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One year ago this week, Microsoft completed its $7 billion acquisition of Nokia’s smartphone business. The deal transformed Microsoft into a mobile phone maker, with its own line of first-party mobile devices to go along with its longtime presence in mobile operating systems, apps and online services.

lumiaA year later, the good news for Microsoft is that its smartphone business is growing. The company sold 8.5 million Lumia smartphones in the March quarter, an increase of 18 percent from the same quarter a year ago, according to data released as part of Microsoft’s latest earnings report.

By comparison, however, Apple is expected to report as many as 60 million iPhones sold during the same quarter, when the company releases its earnings this afternoon.

And Microsoft is learning first-hand that hardware is a brutal business. Profit margins on smartphones are already thin, especially from the perspective of a longtime software company, and the source of Microsoft’s growth — lower-priced devices — makes things even tougher.

Microsoft’s Lumia unit growth is coming largely from the “value smartphone” segment — the wave of lower-priced Lumia smartphones announced and released by the company over the past year. As a result, Microsoft’s gross margin on phone hardware was a loss of $4 million for the recent quarter, on sales of $1.4 billion, as reported in the company’s quarterly regulatory filing.

Microsoft CEO Satya Nadella acknowledged the situation on the company’s earnings conference call: “We continue to demonstrate momentum in the Value Smartphone segment of the phone market, driving 18% growth in Lumia volume this quarter,” he said. “However, we need to take further action to reduce our costs across devices as we execute on our Windows 10 first-party hardware plans.”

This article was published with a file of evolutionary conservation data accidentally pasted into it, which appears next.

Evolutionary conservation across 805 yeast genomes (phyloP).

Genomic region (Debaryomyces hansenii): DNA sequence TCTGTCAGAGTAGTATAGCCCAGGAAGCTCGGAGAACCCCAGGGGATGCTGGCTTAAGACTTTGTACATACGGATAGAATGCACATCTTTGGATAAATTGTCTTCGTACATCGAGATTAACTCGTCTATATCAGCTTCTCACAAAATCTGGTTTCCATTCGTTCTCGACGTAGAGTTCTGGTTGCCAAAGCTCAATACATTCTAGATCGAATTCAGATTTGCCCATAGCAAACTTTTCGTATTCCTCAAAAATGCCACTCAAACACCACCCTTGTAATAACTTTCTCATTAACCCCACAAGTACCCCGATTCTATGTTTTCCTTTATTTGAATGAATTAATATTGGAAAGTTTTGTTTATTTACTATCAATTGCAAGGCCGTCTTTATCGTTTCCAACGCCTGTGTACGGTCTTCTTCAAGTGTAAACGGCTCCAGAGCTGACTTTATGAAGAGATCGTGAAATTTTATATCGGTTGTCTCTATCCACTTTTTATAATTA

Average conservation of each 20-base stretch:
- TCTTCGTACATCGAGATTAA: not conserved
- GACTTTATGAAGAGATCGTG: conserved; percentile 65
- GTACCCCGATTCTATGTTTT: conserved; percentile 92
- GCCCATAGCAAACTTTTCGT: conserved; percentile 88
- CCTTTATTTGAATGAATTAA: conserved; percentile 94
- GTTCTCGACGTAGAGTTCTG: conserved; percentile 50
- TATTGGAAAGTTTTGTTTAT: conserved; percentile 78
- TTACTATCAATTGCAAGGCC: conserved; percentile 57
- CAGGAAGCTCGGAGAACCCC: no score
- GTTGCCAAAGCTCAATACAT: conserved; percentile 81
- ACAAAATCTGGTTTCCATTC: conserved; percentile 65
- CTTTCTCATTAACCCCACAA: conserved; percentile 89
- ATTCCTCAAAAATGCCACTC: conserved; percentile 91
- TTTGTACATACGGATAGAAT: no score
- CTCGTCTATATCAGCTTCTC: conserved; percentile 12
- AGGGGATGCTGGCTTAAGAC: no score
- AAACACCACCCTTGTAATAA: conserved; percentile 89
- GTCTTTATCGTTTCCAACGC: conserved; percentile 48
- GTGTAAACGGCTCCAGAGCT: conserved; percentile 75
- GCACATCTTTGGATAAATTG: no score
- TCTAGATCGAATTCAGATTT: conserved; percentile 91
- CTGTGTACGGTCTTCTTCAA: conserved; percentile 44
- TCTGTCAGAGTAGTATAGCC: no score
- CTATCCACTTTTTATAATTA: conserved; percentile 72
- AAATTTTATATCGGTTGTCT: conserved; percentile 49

Here’s what the trends look like, as reported in Microsoft’s investor slides for the quarter. (Click for larger image)



Windows Phone has pockets of strength overseas, but its overall share of the U.S. smartphone market, including Windows Phones made by other companies, remains in the low single-digits.


Microsoft doesn’t appear to be ready to give up on Windows Phone anytime soon. The company reiterated in its latest quarterly filing, “The success of the Windows Phone platform is an important element of our goal to enhance personal productivity in a mobile-first and cloud-first world.”

But in the meantime, these trends help to explain why the company is hedging its bets by releasing its apps and services so aggressively for Android, iPhone and, yes, even the Apple Watch.

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